“This year, in addition to traditional entrees, you can expect Asian-inspired desserts, coffee, boba and Asian street food, such as Korean corn dogs,” said Nu Huynh, executive director of the Iowa Asian Alliance.

Latino Heritage Festival

Photo: Latino Heritage Festival

Sept. 23-24
Western Gateway Park

This annual festival is the place to discover traditions, food and music from Central and South America. Organizers try to incorporate as many different Latin cultures as they can, from indigenous Aztec and Oaxacan to Brazilian, Caribbean, Peruvian and more.

Last year, the festival introduced strolling musicians, and they’ll be back. So as you walk through the crowds exploring the food, art displays and cultural booths, you just might be serenaded by Mexican mariachi or Colombian folk music. You can expect plenty of colorful sights and sounds onstage, too, from performers across Iowa. “We like to highlight local and statewide talent. We are an Iowa festival,” said Joe Gonzalez, the festival’s executive director.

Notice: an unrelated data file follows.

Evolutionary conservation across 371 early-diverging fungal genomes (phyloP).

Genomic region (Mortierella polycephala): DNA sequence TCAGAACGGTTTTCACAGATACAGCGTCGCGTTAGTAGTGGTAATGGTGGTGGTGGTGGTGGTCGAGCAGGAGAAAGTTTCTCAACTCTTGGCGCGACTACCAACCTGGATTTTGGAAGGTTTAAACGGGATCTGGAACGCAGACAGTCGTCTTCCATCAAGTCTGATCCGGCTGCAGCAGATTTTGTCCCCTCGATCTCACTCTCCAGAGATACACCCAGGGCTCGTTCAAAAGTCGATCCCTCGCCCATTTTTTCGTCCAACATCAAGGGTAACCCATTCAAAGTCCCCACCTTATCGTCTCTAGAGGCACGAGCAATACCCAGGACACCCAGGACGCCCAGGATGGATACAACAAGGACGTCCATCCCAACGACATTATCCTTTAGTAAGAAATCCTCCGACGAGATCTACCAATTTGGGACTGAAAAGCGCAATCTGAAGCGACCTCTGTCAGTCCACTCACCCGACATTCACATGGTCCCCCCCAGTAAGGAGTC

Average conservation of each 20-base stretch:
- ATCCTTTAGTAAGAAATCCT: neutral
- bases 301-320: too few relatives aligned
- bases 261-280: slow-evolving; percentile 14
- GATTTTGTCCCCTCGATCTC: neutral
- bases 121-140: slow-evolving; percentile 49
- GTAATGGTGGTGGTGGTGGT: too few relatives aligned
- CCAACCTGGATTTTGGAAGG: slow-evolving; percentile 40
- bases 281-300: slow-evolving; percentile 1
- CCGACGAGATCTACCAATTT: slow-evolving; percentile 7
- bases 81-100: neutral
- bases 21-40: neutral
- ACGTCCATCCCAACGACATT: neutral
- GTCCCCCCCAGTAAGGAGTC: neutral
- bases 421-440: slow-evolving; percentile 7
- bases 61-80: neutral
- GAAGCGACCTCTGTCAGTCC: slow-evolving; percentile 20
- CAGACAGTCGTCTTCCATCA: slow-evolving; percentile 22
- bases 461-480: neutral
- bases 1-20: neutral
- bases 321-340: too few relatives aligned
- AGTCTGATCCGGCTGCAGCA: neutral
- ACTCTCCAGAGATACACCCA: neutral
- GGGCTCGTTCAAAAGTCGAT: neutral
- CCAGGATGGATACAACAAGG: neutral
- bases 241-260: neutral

The event is family-friendly, so organizers encourage parents and grandparents to bring their kids of all ages to experience Latin traditions. There will be plenty of activities and crafts to occupy the littles, plus a pinata to bust every hour on the hour.

Daily admission is $5, and children 12 and under get in free. Proceeds support local Latino organizations and scholarships for Latino students.


Photo: Juneteenth

June 10-23
Various local venues

You can experience Black history, music, food, art and more during nearly two weeks of Juneteenth celebrations in June. Celebrated in Iowa for 30 years, the holiday commemorates the abolition of slavery in the United States in 1865. It’s been an official federal holiday since 2021.

The local events kick off with Emancipation Day on June 10 at Living History Farms, where visitors can hear a reading of the Emancipation Proclamation, see performances and presentations about Iowa’s Black history, and participate in hands-on activities.

Neighbors Day is set for June 17 in Western Gateway Park, where people can watch a parade, shop for art, sample soul food and meet community leaders. It’s a great spot to discover emerging Black artists and new food vendors.

Other Juneteenth highlights include the Community Builders Appreciation Banquet on June 15 at Drake’s Olmsted Center, a golf outing on June 16, and a tea at Corinthian Baptist Church on June 19.